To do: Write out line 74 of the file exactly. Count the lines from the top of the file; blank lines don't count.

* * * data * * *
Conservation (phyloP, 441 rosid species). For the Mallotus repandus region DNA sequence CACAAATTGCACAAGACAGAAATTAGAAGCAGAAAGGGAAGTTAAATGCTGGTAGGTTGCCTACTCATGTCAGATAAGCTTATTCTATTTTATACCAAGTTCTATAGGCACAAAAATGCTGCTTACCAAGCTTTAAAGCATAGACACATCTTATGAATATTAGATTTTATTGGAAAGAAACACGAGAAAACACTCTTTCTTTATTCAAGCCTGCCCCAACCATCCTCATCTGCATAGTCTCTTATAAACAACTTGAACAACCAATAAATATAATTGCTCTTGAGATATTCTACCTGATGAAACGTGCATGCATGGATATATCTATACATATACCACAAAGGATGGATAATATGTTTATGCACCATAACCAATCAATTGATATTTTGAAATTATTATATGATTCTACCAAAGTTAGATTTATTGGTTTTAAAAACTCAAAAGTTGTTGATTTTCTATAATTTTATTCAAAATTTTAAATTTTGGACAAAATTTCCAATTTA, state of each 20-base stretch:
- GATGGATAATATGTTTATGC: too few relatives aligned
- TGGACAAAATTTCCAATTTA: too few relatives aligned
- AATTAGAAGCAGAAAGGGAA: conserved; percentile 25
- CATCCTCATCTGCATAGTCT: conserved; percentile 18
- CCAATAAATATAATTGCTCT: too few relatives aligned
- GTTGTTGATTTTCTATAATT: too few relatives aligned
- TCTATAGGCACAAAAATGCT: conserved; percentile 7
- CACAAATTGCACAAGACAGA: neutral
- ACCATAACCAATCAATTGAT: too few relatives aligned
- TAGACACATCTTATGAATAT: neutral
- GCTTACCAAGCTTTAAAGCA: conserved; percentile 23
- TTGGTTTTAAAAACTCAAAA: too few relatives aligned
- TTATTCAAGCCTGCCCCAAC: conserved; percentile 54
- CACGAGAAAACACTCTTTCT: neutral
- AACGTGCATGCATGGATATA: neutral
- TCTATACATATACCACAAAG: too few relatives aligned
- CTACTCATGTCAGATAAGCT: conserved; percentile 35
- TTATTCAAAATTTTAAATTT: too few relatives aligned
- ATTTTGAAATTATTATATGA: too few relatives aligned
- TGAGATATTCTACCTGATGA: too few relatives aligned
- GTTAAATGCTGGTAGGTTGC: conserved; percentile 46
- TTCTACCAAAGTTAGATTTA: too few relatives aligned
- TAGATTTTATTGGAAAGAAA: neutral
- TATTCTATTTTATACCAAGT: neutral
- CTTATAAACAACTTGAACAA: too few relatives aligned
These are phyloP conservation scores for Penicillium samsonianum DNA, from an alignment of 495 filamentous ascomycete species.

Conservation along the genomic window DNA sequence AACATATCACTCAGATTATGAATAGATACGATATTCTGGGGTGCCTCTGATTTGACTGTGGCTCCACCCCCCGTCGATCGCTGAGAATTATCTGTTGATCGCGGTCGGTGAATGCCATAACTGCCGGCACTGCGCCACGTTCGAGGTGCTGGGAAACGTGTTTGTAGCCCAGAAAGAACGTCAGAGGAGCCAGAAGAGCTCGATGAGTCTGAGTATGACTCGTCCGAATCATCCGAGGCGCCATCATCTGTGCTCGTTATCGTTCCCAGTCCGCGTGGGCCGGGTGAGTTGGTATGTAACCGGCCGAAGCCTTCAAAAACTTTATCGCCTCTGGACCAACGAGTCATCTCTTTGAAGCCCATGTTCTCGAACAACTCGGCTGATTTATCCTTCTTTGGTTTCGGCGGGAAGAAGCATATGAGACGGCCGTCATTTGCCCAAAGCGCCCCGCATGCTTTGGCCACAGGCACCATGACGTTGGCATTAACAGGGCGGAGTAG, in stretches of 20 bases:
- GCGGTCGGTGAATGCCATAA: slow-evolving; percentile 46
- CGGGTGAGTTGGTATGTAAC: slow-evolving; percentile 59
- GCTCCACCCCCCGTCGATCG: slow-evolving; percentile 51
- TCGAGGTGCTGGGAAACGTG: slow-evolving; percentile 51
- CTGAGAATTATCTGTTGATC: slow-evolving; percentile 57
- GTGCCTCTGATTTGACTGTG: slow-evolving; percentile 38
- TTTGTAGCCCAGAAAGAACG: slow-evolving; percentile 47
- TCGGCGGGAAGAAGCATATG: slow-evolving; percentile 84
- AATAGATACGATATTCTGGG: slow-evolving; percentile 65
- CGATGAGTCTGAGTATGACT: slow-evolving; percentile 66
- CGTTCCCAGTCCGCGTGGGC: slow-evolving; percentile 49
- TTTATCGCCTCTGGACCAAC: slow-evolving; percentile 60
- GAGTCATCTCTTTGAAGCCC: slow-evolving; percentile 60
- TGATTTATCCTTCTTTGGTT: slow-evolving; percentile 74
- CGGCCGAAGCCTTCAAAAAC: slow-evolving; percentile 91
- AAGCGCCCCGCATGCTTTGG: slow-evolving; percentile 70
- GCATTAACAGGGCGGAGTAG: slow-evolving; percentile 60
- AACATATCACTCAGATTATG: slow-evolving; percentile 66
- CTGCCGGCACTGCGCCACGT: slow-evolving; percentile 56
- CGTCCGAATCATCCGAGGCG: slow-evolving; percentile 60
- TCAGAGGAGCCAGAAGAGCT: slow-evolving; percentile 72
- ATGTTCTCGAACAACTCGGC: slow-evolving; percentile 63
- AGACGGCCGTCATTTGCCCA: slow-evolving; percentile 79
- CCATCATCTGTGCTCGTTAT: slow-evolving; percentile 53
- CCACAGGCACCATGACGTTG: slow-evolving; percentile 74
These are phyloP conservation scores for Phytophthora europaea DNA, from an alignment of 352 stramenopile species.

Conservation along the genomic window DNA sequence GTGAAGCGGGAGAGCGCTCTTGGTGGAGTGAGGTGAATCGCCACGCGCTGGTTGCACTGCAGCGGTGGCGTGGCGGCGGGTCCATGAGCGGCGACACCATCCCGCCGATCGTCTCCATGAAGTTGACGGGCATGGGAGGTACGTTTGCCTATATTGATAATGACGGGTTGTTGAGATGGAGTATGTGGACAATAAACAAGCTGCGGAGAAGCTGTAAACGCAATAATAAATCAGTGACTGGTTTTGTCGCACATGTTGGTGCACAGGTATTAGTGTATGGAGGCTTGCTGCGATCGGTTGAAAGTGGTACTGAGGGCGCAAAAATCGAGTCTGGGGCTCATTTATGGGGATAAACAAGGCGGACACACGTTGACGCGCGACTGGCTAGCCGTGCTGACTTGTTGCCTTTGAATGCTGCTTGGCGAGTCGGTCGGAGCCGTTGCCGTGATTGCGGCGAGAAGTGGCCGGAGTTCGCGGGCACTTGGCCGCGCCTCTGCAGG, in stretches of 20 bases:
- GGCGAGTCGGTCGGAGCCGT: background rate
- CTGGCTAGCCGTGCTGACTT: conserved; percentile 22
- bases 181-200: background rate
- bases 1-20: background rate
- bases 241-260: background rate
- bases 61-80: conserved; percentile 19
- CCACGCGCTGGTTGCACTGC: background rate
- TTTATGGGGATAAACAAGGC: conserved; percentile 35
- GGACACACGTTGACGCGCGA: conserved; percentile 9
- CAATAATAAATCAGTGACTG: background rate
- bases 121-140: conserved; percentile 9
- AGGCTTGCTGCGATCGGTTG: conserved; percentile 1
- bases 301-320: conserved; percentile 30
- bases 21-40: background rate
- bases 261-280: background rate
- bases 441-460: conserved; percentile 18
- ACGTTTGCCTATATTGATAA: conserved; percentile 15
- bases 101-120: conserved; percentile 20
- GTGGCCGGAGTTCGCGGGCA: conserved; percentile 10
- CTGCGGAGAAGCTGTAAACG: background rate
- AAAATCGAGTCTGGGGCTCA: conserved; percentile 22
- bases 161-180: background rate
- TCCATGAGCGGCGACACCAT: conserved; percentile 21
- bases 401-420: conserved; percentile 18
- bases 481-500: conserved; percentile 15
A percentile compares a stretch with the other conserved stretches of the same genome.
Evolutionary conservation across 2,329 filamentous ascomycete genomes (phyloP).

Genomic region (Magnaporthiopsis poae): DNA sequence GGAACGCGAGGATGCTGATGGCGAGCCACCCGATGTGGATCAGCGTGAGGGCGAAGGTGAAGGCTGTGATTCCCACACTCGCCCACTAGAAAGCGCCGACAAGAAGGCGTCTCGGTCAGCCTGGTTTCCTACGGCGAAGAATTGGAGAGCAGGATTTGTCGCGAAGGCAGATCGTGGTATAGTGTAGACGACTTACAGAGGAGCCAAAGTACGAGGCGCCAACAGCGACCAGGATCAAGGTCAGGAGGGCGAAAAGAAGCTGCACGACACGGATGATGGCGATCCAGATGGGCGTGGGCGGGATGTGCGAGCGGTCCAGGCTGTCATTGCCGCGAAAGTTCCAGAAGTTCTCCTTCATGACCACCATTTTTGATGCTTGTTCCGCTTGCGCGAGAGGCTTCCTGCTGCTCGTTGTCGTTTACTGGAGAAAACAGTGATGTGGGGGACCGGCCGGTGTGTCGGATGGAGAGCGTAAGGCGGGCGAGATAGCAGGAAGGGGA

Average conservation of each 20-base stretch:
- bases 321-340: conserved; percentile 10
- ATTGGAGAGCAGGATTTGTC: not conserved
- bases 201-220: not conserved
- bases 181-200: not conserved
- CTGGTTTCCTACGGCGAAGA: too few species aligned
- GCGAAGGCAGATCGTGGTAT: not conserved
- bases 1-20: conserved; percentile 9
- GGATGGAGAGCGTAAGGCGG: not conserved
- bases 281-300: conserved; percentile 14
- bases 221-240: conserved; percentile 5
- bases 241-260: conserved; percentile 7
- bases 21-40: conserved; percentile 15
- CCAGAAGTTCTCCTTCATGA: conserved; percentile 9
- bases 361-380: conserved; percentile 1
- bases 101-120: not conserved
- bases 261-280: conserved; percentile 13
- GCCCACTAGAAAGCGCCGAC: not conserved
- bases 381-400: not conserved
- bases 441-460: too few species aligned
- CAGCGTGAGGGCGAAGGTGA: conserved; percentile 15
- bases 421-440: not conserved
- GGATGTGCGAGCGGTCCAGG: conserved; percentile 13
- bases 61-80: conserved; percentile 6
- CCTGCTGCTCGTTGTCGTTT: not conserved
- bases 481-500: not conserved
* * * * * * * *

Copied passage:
- GTGGCCGGAGTTCGCGGGCA: conserved; percentile 10